Where are you based?
What job do you do?
See Media, PR account manager
How did you get into marketing/communications?
I didn’t know a great deal about marketing, communications or PR until I was in college and sat down with my politics teacher to discuss my next step. I attended a CIPR conference with him in Bournemouth and after hearing all about the challenges facing the industry in 2012 (seems like a life time ago), I was hooked. I wanted to be a part of the marketing, communications and PR noise, but more importantly I wanted to help disrupt it and embrace the shift to digital.
What are you most proud of in your career as a marketing/communications professional?
I’ve worked for award winning agencies and worked on some impressive campaigns, but I’m most proud of how I have been able to position myself to clients over the years. Today, a lot of marketing, PR and comms professionals will happily just accept a brief and do the work, despite knowing it’s not going to generate the results the client is hoping to achieve. This for me is just unacceptable and so, I’m proud of being able to establish trusting relationships with the marketing teams I’ve worked with and ensure that together, we do nail the brief and make every penny spent on comms and PR, count.
How has marketing/communications helped the organisations you’ve worked for?
I’ve worked for a number of agencies and seen how the work I’ve produced has delivered results for individual companies, whether that’s raising awareness about its products or driving traffic to its website. However, I actually began my career at a regiment for the Royal Armed Forces as a Communications Assistant and my job was to market the regiment and increase its recruitment figures by running a targeted campaign across the local area.
What challenges have you overcome on your professional journey to where you are today?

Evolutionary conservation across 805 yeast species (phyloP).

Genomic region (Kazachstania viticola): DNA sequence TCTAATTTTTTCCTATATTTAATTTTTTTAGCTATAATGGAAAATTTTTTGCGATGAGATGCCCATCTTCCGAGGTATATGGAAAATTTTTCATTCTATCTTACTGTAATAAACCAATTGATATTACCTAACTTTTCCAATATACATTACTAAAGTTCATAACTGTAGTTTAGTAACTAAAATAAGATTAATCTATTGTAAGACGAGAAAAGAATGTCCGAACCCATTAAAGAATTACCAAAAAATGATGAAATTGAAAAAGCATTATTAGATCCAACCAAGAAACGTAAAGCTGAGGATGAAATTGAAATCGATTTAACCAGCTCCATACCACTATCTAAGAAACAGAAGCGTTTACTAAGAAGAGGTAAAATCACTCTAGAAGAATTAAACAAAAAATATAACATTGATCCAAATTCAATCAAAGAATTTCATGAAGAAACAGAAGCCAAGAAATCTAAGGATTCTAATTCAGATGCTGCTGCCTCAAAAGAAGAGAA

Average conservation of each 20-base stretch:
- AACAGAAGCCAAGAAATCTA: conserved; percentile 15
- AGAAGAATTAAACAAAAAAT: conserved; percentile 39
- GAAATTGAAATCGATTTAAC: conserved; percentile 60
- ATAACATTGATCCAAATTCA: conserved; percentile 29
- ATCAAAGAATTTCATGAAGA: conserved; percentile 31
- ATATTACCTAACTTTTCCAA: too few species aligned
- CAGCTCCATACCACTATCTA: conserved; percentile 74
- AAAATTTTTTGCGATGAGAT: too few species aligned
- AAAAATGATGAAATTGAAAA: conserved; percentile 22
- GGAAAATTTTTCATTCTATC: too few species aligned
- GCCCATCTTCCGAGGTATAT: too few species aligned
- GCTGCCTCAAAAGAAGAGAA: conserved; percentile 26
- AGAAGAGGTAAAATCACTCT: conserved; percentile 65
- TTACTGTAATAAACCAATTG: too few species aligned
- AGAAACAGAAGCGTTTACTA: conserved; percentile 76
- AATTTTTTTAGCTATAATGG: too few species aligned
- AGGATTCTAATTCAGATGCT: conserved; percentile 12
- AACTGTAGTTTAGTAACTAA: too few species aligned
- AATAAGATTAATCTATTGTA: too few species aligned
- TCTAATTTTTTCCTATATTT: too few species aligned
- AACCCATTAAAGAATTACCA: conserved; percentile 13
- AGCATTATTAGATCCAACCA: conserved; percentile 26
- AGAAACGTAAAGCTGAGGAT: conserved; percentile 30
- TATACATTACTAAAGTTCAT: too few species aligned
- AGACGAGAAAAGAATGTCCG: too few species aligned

Like many in the industry, I’ve overcome burnout. As a student, I did several internships to gain experience but many of these were unpaid and as my family were not in a position to financially support me, I needed to work full-time, alongside my studies and work experience. This habit of working around the clock was something I continued in my first graduate job as staff retention was not the greatest, which meant my workload was always increasing resulting in even less ‘me time’. Finding balance at work is always difficult, especially when it’s in your nature to go the extra mile and ensure you clients are happy, but actually not having a break can be more hindering to your performance at work – especially in terms of creativity.
Do you have any words of wisdom for someone starting out in the marketing/communications industry?
Don’t be afraid to dive into sectors you’re unfamiliar with. In my professional career I have worked across technology, housing and charities. Getting a wide range of experience will really help you find out what you’re most passionate about and often, this will be the most surprising.
Where can we find you online?
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